Investors then moved to sequestrate Reyneke himself. Reyneke is opposing this application and the case is expected to be concluded in 2020. 

“Reyneke says that he has no funds left, just debt and some properties,” says Lee.

Where is the money?

Reyneke declined to talk to Business Maverick, saying the case is sub judice. His lawyer simply referred Business Maverick to the court documents.

A forensic investigation was conducted on behalf of the investors.  The money appears to have disappeared in several ways, says Lee:

Reckless trading, which resulted in substantial losses; using client funds to pay other clients who wished to make withdrawals; the purchase of properties as “investments”, although they were often acquired in Reyneke’s own name; transferring funds to family members as “historical loan repayments”; and using investor funds to support his mother and purchase a vehicle for her.

“It appears that all funds received from clients were put into a single pot and Reyneke used this to invest, to trade and to fund his lifestyle. It is very difficult to differentiate what money was his own and what were the clients’ investments,” says Lee.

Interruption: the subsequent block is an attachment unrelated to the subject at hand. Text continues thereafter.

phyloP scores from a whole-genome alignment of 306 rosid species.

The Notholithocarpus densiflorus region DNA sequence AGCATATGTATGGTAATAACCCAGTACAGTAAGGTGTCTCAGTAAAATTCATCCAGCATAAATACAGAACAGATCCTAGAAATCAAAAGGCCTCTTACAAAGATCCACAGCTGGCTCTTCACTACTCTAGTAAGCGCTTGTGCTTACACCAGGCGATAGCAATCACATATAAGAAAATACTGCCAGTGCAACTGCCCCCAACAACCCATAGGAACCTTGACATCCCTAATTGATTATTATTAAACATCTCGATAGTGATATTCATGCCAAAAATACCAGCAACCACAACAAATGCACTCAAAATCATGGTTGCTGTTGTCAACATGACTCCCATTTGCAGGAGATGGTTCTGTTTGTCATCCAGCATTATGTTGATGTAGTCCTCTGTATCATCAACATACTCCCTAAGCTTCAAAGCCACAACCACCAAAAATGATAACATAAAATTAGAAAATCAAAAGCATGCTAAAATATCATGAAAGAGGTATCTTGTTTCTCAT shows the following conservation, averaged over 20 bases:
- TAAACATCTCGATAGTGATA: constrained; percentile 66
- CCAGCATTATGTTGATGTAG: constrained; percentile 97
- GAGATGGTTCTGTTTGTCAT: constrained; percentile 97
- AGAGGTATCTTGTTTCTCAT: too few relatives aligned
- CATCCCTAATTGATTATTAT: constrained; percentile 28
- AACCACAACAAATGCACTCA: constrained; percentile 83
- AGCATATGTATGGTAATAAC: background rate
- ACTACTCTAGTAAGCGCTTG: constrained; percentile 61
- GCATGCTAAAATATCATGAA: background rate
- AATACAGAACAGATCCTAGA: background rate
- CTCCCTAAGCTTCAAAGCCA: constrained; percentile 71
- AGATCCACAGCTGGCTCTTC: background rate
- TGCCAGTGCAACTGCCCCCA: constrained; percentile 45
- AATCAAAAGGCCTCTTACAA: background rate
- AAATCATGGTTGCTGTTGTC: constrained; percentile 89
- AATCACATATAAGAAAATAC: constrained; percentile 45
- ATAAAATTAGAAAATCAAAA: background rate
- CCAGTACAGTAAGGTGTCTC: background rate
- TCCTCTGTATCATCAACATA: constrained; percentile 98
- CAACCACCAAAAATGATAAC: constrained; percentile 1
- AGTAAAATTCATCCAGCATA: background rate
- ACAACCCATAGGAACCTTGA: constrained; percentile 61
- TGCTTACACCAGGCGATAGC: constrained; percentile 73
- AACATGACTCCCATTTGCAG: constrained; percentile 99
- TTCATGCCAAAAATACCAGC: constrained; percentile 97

Some of the funds from his clients were deposited into The Market Minstrel bank account while other funds went into Reyneke’s personal bank account. Some funds were also held in offshore accounts in Europe through different investment vehicles.

“We later discovered that The Market Minstrel was deregistered by the Companies and Intellectual Property Commission (CIPC) and its bank account was frozen for several years,” Lee says.

Reyneke still owns four properties – two in his personal capacity and two in the name of a company called 10 Maiden Lane. This, in turn, is owned by the Montesquieu Trust, which has two trustees. 

“Reyneke is the main co-trustee and is in control of this trust,” says Lee. This appears to be an attempt to create distance between Reyneke and some of the assets.  

The question remains: What has happened to all the millions “invested” with The Market Minstrel and Bouillé Reyneke?  

Investors are hoping that some of the money may have been hidden in a “safe haven” and that this will emerge in the sequestration proceedings – though they recognise this is an outside chance. BM

*Marcus Lee is a fictitious name as the individual prefers to remain anonymous.